Even as they were cutting the budget to erase a $68 million deficit, Clark County School District officials scraped together money for a new position focused on keeping students – and revenue – from leaving the district in favor of charter schools.
About $117,000 was cobbled together for the new post by making cuts from the deputy superintendent’s office budget, Superintendent Pat Skorkowsky told trustees last week when they approved the district’s $2.4 billion operating budget for the fiscal 2019 year.
No one has yet been named to the new marketing job, but when it’s filled that person will be charged with slowing the exodus of students by highlighting positive work happening in public schools.
When a child leaves the school district for a charter school, the state per-pupil funding and some local revenues that would have gone to Clark County departs as well. District officials and some trustees have grown increasingly worried about the lost funding and see the new position as a way to at least lessen the bleeding.
“This is a position that is expected to raise money for the district by bringing children back in. It will pay for itself,” Trustee Carolyn Edwards said Monday. “In essence, it’s not a cut, it’s actually an increase to the budget.”
District officials did not respond to requests for comment on Thursday or Friday.
Marketing public schools
The new employee will help targeted schools that are losing a large number of students to charters develop and implement a marketing plan to highlight programs or opportunities in the school. School staff will be responsible for the execution of the plan, which may include door-to-door campaigns or flyers, which are common ways that new charters advertise to families.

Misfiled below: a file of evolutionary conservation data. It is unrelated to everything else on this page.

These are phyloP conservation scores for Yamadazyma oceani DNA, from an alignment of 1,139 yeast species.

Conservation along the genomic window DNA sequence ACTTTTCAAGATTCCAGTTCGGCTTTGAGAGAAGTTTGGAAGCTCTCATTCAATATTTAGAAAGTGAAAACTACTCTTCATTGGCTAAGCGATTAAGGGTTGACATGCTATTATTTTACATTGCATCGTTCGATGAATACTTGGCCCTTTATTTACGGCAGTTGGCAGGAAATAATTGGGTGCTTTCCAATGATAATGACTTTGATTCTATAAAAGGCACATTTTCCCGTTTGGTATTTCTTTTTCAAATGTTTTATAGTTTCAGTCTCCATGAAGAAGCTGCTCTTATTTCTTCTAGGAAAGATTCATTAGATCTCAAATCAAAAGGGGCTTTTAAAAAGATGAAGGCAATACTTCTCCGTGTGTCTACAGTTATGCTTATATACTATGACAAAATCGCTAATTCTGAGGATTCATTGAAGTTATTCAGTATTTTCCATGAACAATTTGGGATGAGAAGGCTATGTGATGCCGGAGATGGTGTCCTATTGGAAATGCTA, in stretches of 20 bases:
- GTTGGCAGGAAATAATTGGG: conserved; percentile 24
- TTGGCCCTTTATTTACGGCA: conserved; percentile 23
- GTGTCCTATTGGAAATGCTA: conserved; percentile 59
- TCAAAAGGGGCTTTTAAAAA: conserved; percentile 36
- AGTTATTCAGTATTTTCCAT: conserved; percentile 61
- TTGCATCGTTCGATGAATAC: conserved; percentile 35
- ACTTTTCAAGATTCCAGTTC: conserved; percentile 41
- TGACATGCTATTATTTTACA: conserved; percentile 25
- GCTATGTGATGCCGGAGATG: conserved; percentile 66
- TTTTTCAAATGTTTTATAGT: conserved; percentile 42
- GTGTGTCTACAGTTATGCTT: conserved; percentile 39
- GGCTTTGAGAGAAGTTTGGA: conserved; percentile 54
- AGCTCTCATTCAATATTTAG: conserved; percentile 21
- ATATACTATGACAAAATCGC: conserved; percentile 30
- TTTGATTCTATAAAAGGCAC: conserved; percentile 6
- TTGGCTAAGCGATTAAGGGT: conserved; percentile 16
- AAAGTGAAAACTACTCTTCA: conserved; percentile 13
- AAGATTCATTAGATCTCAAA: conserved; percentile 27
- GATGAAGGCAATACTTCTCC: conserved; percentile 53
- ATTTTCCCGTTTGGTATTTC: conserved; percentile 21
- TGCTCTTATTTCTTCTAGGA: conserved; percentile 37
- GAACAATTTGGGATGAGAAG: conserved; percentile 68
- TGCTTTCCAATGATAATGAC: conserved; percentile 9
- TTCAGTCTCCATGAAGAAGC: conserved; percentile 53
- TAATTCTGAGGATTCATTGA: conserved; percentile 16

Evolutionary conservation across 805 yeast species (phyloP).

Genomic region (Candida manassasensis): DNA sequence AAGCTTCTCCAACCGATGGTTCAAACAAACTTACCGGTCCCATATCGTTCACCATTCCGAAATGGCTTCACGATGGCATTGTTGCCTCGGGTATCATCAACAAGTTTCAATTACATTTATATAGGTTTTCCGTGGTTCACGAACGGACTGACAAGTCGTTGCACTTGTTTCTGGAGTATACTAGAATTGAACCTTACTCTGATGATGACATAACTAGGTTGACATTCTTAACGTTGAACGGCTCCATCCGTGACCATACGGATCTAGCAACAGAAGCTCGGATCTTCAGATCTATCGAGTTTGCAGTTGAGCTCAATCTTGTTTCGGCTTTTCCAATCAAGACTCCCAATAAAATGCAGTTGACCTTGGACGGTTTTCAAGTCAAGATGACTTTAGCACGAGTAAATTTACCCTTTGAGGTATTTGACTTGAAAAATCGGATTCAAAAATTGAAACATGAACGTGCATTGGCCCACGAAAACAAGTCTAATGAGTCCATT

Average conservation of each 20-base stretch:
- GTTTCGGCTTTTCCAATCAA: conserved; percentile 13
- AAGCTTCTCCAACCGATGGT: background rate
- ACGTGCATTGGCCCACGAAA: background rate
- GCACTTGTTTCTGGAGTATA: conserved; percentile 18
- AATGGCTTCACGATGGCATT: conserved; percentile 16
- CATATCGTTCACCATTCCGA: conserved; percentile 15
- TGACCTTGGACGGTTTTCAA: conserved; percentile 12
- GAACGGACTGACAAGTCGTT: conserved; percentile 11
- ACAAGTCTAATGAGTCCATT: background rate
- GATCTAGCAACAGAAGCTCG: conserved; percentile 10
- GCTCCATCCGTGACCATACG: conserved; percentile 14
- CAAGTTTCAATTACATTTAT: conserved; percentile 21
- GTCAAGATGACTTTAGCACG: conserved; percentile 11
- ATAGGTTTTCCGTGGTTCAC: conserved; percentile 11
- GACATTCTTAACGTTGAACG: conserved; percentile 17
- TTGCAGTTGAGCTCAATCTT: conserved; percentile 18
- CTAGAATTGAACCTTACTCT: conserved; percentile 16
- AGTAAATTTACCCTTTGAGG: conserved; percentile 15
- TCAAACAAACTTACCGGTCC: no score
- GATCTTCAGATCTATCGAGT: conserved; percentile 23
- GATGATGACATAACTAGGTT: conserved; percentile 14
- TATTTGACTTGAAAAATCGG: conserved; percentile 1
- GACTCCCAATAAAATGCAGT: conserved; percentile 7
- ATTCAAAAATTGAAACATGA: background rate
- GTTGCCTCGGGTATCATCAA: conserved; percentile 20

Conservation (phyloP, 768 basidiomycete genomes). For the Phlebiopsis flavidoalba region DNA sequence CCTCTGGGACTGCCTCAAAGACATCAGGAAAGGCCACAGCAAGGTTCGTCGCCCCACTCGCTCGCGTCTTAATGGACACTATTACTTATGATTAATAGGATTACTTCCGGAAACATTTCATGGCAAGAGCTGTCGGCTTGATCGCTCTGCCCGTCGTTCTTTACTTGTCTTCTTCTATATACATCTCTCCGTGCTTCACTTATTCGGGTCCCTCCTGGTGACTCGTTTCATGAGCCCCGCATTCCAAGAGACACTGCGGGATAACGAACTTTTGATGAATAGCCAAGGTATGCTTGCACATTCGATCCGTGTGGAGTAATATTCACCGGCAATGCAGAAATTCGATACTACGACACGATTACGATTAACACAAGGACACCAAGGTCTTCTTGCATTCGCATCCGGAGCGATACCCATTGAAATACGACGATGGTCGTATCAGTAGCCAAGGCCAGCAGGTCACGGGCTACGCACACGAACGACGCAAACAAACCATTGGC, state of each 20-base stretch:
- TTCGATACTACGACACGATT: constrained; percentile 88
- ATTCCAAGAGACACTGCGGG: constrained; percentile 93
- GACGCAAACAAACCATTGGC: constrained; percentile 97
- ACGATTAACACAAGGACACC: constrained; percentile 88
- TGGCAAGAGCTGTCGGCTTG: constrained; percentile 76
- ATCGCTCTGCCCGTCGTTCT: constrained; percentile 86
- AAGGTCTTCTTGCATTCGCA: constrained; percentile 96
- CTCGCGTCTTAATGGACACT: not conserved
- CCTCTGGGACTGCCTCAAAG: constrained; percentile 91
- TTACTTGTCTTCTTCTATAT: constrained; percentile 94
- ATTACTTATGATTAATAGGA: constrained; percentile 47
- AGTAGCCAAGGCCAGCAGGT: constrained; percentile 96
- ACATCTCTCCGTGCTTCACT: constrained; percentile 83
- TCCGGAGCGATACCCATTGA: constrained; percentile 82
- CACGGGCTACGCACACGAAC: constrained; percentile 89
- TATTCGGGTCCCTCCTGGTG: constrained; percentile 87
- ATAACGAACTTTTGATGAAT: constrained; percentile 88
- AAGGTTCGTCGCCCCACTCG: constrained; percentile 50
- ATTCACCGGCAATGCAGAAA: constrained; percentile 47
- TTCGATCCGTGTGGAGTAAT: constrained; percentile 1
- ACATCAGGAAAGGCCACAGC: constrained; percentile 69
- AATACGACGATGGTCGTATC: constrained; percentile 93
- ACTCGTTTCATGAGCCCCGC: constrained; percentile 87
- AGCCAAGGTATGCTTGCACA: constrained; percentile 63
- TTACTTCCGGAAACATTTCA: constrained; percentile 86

Jana Wilcox Lavin, executive director of nonprofit Opportunity 180, said all schools should be engaging families about their vision. Opportunity 180 advocates for high-quality schools in the country, and as part of that, works to recruit charter schools to Nevada.
“My hope would be that the reason for making this decision is more about making sure families are picking the right school for their kid by having all the information rather than making it strictly about finances,” she said.
But some in the local charter community took the position as an affront.
“I find it unfortunate that the leaders of the largest school district in the state would spend public funds to attack one form of delivering public education in favor of another. Those dollars should be spent on teachers and students,” said Jason Guinasso, chairman of the Nevada State Public Charter Authority, which approves new charter schools.
Pat Hickey, executive director of the Charter School Association of Nevada, also said the new position was a waste of taxpayer money.
Not best use of funds, critic says
“Instead of CCSD hiring a marketer to steer students away from public charter schools, why doesn’t the district hire more teachers with that money to reduce overcrowding in Las Vegas classrooms, which charters are helping with. Public charter schools, like district magnet schools, are both examples that district schools can learn from in order to innovate,” he said.
Trustee Kevin Child questioned the cost of the position, saying he thought the job could be done at a much lesser price, around $30,000 a year.
Trustee Chris Garvey was generally supportive of the position, saying she’s not a fan of charter schools. But she questioned whether the funding for the position should come from a central budget or from the budgets of the schools that the person will be working with.
The district’s budget, with the position included, passed with a 5-2 vote from trustees. Trustees Linda Cavazos and Child voted against the budget.
Charter school enrollment is growing at a faster rate than the state or Clark County public schools, even though charter school students still account for a small percentage of the total. The Nevada State Public Charter Authority can’t easily tell how many students from Clark County are enrolling in charter schools, since some of the schools accept students across county borders.
Here’s a look at the last five years of charter school enrollment in Nevada: